To configure a folder and all the files in it to Level 5, follow these steps:
  1. Right-click the folder, and then click Sharing and Security
  2. Click to select the Share this folder on the network check box, and then click OK.
Local NTFS Permissions:
  • Owner: Full Control
  • Administrators: Full Control
  • System: Full Control
  • Everyone: Change
Network Share Permissions:
  • Everyone: Full Control
Note All NTFS permissions that refer to Everyone include the Guest account.

All the levels that this article describes are mutually exclusive. Private folders (Level 1) cannot be shared unless they are no longer private. Shared folders (Level 4 and 5) cannot be made private until they are unshared.

If you create a folder in the Shared Documents folder (Level 3), share it on the network, and then allow network users to change your files (Level 5), the permissions for Level 5 are effective for the folder, the files in that folder, and the subfolders. The other files and folders in the Shared Documents folder remain configured at Level 3.

Posted on Jul 20, 2010

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I can not get my kodak hero 5.1 printer to work on my windows xp 64 bit


Turning sharing on or off

The first time you connect to a network, you'll be asked if you want to turn on sharing between PCs and connect to network devices such as printers. Your answer automatically sets the appropriate firewall and security settings for the type of network that you connected to. You can turn sharing on or off at any time.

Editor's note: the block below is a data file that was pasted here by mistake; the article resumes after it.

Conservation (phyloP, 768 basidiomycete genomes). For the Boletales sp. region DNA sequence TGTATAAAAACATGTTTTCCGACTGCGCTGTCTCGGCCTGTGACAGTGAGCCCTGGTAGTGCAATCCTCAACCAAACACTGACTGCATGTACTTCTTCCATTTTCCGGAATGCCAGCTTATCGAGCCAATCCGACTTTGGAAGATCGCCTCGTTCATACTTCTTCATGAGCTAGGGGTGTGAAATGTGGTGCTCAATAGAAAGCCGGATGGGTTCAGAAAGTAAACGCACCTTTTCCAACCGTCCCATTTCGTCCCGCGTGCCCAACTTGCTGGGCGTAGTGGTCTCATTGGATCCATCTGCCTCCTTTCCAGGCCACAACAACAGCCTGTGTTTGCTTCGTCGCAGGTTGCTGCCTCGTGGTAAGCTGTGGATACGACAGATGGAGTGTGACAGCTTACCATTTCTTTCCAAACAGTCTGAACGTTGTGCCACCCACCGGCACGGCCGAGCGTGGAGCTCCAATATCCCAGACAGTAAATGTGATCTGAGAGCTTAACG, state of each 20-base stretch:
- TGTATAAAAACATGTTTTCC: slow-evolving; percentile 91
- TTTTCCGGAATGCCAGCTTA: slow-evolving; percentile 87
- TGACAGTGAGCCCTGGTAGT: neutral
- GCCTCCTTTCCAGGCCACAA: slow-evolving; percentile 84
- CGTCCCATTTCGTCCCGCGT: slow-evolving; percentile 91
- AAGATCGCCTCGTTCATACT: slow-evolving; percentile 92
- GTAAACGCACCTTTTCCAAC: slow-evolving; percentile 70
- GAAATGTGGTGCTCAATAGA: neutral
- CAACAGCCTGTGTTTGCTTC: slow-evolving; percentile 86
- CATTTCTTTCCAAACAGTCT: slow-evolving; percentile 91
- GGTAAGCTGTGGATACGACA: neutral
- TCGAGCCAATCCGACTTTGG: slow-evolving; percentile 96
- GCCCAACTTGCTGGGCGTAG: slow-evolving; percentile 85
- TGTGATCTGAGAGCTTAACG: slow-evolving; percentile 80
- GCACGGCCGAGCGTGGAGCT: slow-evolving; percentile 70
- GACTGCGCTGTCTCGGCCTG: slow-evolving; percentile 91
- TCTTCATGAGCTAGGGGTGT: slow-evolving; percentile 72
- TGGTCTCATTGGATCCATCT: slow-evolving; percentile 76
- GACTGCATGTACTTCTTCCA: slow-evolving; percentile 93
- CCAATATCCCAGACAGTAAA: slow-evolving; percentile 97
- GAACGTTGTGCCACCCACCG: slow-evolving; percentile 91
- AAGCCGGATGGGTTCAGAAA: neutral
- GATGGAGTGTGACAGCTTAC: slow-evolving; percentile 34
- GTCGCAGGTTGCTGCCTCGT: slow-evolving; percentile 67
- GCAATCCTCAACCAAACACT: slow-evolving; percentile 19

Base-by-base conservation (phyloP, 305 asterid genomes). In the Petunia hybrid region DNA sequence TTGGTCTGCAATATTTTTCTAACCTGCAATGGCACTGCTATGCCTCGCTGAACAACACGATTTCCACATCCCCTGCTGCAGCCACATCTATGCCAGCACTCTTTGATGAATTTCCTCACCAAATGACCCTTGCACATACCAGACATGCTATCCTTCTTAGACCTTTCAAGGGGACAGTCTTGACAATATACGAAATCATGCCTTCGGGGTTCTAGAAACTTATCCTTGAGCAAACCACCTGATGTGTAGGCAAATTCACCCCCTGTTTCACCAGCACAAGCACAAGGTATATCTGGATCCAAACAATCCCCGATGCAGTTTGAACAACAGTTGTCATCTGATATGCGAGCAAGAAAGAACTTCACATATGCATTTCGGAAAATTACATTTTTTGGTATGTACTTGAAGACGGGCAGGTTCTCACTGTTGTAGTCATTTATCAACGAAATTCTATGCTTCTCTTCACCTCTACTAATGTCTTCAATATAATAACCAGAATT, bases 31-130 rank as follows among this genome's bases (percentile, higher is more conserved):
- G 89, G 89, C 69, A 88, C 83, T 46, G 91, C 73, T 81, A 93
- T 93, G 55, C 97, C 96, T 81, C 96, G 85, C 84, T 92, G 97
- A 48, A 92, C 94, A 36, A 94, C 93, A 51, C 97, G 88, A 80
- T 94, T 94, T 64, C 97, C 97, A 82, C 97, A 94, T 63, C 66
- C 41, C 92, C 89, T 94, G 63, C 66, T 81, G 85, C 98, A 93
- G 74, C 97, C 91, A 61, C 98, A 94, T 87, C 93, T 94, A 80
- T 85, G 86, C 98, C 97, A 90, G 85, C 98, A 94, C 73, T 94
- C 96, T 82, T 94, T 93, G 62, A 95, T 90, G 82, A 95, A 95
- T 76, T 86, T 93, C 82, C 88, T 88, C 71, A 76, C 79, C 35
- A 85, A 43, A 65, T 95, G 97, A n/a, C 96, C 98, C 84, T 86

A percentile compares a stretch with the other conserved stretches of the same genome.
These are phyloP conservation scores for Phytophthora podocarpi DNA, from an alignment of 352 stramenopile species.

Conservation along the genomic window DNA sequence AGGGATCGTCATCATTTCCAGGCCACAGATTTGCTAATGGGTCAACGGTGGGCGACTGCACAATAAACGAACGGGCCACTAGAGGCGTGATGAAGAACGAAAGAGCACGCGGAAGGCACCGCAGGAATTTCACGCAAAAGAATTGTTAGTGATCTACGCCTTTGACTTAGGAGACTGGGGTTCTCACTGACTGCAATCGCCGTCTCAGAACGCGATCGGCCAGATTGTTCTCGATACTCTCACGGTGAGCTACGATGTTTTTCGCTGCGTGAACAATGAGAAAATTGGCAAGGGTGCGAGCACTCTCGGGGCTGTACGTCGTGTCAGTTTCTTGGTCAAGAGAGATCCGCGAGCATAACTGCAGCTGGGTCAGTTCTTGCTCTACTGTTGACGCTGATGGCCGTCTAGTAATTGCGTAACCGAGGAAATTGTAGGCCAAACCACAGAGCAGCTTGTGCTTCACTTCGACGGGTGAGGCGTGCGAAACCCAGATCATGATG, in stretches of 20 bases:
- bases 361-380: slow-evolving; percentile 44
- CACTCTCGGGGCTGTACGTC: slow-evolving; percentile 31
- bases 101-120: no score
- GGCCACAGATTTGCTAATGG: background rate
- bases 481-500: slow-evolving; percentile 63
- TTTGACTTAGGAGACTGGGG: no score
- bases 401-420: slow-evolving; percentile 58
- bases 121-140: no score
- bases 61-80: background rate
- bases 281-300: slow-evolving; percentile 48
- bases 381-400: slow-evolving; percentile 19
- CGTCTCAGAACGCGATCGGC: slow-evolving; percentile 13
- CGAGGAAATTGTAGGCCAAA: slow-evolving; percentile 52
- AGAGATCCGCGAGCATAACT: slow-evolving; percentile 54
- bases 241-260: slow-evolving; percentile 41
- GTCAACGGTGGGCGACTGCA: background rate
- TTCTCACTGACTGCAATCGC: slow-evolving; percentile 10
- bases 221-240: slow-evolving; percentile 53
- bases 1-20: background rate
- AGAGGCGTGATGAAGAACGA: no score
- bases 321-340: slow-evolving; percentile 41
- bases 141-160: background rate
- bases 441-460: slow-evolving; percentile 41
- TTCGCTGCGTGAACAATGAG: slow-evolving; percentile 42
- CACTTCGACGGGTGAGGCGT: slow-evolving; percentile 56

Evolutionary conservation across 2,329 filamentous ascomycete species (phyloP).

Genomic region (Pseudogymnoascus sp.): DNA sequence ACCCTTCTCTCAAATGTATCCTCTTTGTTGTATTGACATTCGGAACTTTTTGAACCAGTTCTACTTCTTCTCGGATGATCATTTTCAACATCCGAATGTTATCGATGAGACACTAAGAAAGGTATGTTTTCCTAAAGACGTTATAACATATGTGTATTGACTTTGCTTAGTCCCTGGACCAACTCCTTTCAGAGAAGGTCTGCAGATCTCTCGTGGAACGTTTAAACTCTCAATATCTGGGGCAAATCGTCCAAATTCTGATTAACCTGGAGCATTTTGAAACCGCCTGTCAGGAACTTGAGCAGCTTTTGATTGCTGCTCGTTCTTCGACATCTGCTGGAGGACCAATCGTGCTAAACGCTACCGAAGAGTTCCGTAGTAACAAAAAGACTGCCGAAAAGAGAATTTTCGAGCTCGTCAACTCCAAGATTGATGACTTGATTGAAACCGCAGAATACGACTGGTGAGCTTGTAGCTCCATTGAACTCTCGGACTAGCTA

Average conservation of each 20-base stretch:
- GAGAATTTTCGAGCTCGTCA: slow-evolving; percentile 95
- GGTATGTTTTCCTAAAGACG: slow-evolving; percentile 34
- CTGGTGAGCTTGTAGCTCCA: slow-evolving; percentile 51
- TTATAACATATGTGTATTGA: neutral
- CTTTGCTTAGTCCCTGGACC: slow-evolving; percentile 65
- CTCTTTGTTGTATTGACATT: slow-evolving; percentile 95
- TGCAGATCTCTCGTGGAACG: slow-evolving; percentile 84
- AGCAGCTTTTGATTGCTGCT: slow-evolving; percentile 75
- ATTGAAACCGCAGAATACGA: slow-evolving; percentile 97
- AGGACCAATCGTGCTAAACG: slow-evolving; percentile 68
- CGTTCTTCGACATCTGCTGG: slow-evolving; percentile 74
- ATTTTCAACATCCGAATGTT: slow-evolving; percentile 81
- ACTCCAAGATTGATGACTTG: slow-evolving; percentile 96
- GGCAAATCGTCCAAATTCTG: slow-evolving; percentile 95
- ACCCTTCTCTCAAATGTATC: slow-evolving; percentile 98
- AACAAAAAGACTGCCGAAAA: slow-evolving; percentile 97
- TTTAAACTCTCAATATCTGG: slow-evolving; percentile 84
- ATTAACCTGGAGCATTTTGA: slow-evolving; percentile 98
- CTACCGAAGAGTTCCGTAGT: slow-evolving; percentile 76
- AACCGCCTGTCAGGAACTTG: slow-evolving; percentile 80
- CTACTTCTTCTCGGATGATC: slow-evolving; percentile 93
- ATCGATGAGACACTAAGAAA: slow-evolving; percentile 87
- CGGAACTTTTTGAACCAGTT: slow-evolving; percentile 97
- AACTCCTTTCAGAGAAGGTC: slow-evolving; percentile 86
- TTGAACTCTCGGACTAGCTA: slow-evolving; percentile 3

To turn sharing on or off

  1. hh_ppeic.pngTap or click to view available networks.

  2. Press and hold or right-click the network you're connected to, then tap or click Turn sharing on or off.
    435600ef-5a98-4568-bfa2-28d51981b1e3_13.jpgMenu used to turn sharing on or off

  3. Do one of the following:

    • Choose Yes, turn on sharing and connect to devices for home or small office networks, or when you know and trust the people and devices on the network. This setting allows your PC to connect to devices on the network, such as printers.

    • Choose No, don't turn on sharing or connect to devices for networks in public places (such as coffee shops or airports), or when you don't know or trust the people and devices on the network.
      alertset_warning.png

      Notes

      • Turning sharing on prepares your PC for sharing files and devices on a network. For more information about sharing with other people on your network, see Sharing files and folders on a network or a shared PC.

      • The network sharing setting is only available for WiFi, Ethernet, VPN (non-domain) and dial-up (non-domain) connections. It's unavailable for domain networks. On VPN or dial-up connections, you must connect to the network first, then press and hold or right-click the network name to change the network sharing setting.

      • Turning on sharing changes your firewall settings to allow some communication, which can be a security risk. If you know you won't need to share files or printers, the safest choice is No, don't share or connect to devices.

      • Choosing No, don't turn on sharing or connect to devices blocks the following applications and services from working: PlayTo, file sharing, network discovery and automatic setup of network devices.

About network discovery

Network discovery is a setting that affects whether your computer can see (find) other computers and devices on the network and whether other computers on the network can see your computer. It's one of several settings that are turned on when you turn on network sharing. You can turn network discovery on or off independently of network sharing, but we discourage this. Here's why. If you're connected to a network in a public location and you decide to turn on network discovery but leave network sharing turned off, the network discovery setting will be on for every public network you connect to from then on. This wouldn't be safe. That's why we recommend using the network sharing setting instead.

However, if for some reason you need to turn network discovery on or off independently of the network sharing setting, here's how to do it:

  1. hh_ppeic.pngTap or click to open Advanced sharing settings.

  2. Tap or click the chevron 7d2e0f87-bcfb-44a3-8422-5c9353bcde11_89.jpg to expand your current network profile.